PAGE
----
My nonlinear background has given me an edge in both of these areas. I never designed for professional services before joining Thinkso ten years ago. Coming here from industrial design (problem solving) and then fashion (retail aesthetics), I have a really broad toolkit that I apply to everything we do here — including the professional services stuff. It helps me color outside the lines, so to speak. And because we have writers and strategists on staff who know the business of professional services firms really well, our integrated team can both push boundaries and still create work that’s super effective for our clients.

And, to be honest, this work is extremely challenging in the best way. I have to use both sides of my brain. And the work is better for it. And I’m better for it, as a more thoughtful and informed design leader.

What excites you about your role as creative director?

What really excites me is the prospect of igniting a fire in our thought process and the opportunity to shape the way our creative team behaves and thinks. Complacency is the last thing we want; it’s boring. I want to create an environment where we challenge each other and where sharing opinions is not just encouraged but celebrated.

This approach goes beyond the end product — we already hold ourselves to an extremely high standard and we’re going to continue to produce excellent work. Rather, it’s about being excited by the entire creative process. Whether it’s designers, our editorial team, project managers, or anyone else on the team, collaboration is key. Thinkso’s roots lie in a holistic, multi-perspective approach, and I want to reinvigorate those roots.

It’s also exciting to be a woman stepping into this role. Now that Elizabeth is the sole owner and I’m second-in-command, Thinkso is a woman-owned, women-led firm, which is really rare in the creative services industry.

In my 25 years in design, I’ve never been part of a women-led organization — until now. It’s literally taken me a quarter of a century to find myself at a completely women-led company, and I’m thrilled to be one of those leaders.

Why do you think it’s important that Thinkso is now a women-led firm?

It’s not about women behaving differently; it’s about breaking down barriers in an industry where leadership has often been male-dominated. We’re increasingly working with female clients in leadership positions, and while we look forward to the day when such diversity is the norm, for now, it’s something to celebrate.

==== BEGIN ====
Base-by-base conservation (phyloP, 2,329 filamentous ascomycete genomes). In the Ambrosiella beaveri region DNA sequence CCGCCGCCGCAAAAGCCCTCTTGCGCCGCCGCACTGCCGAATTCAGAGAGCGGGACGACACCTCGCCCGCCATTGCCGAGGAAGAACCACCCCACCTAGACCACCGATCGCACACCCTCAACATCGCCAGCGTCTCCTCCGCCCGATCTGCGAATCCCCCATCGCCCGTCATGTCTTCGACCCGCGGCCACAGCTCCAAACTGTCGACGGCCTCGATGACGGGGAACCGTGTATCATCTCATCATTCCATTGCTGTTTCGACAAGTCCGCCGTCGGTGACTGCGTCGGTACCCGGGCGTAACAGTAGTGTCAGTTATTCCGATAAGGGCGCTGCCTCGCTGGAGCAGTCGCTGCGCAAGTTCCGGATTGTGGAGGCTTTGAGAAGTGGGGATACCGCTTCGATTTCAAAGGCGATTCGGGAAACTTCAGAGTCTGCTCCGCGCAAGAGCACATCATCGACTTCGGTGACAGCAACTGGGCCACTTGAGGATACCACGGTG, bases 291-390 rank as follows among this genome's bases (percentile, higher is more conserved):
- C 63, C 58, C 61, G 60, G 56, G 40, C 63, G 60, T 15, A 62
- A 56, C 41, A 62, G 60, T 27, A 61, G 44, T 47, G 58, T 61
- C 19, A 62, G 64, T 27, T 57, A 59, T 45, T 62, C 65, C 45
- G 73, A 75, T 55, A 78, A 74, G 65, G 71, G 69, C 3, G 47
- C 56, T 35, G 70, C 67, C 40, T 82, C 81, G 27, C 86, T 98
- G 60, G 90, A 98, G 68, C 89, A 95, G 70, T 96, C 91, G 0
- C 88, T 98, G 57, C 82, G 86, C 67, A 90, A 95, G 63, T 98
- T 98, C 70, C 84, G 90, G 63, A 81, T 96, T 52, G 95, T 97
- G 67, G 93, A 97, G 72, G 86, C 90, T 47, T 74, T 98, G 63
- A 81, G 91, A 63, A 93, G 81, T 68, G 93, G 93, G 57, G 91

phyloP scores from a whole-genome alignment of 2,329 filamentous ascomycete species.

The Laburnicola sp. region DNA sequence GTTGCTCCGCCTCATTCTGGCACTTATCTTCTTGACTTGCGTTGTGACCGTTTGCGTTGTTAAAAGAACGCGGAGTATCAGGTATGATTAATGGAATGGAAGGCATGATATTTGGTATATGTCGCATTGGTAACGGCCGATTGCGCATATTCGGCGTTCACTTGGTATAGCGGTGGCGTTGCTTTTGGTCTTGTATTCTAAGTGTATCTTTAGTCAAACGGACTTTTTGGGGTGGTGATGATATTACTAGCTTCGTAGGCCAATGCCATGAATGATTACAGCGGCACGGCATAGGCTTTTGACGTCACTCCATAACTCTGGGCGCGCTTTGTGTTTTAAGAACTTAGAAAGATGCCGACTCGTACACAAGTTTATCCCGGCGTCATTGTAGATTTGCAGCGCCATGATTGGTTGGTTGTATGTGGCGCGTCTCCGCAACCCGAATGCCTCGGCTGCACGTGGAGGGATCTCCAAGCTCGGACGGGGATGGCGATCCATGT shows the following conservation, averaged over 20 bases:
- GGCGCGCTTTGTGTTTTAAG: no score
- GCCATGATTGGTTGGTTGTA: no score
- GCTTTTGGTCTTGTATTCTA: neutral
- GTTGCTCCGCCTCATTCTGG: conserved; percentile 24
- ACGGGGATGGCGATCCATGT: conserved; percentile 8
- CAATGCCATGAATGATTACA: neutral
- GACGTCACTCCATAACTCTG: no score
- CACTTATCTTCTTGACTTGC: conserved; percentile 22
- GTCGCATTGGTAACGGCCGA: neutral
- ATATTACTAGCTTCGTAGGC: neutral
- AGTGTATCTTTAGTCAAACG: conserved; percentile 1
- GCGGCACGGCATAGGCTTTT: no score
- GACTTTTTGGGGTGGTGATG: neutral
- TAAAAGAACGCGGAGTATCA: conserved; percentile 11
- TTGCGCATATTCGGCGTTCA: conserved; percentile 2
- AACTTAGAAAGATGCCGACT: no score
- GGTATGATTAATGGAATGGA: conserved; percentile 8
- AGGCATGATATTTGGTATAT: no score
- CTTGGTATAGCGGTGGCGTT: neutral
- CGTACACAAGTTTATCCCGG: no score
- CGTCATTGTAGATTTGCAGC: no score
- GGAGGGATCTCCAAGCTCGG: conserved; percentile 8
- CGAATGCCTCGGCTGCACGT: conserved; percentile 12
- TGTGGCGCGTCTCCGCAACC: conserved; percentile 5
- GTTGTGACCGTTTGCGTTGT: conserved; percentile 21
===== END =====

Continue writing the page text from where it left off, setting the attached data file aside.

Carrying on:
The impact of being woman-owned and woman-led on our design and client interactions is more about breaking stereotypes and embracing diversity. We have to be cautious not to perpetuate stereotypes about women being more sensitive or taking a softer approach, as this can be a dangerous cycle. Our focus is on fostering creativity and collaboration, regardless of gender.

Are there any aspects of Thinkso that you want to evolve or strengthen?

Absolutely. Thinkso has always excelled at pushing boundaries to help our clients stand out, including those in typically conservative industries such as legal and financial services. But now, I think more members of conservative industries are waking up and realizing the power of design, so we’ll be getting the chance to do even more of that work.

And, at the same time, we’ll be able to push the limits of our own creativity and innovation. For example, we’re currently having a lot of conversations about the importance of dynamic logos and how motion behavior can help define a brand.

I’m also passionate about increasing equity and diversity at the firm. Historically, there’s been a lack of people of color in the design and creative services industries overall, and that’s translated to a lack of diversity at Thinkso. But as creative director, I’m excited to contribute to Thinkso’s efforts to change that.

We’re committed to expanding our search for talent beyond traditional educational backgrounds. Our standards won’t lower; instead, we aim to break away from the formulaic approach to hiring that relies heavily on specific schools or degrees. We recognize that attending certain schools can be a privilege, and we’re eager to embrace talent from different backgrounds and experiences.

What is your vision for Thinkso going forward?

I think we’ll continue delivering excellent work to our clients in the industries our practice has been focusing on. But I also see us working with clients in different industries, specifically sectors that are a bit less conservative, where we can really explore all the things we’ve been talking about — motion graphics, UX design, and so on. For example, the recipient of this year’s Give a Brand!, Catapult Opera, is an arts organization, so we’re really able to push those creative limits.

To sum it up, I see us producing the same high-quality work with the same exceptional service. But we’re also going to try new things, expand our capabilities, and foster even deeper collaboration.


Interested in working with Shelley and the rest of the Thinkso team to meet your organization’s needs? Reply to this email or drop us a line at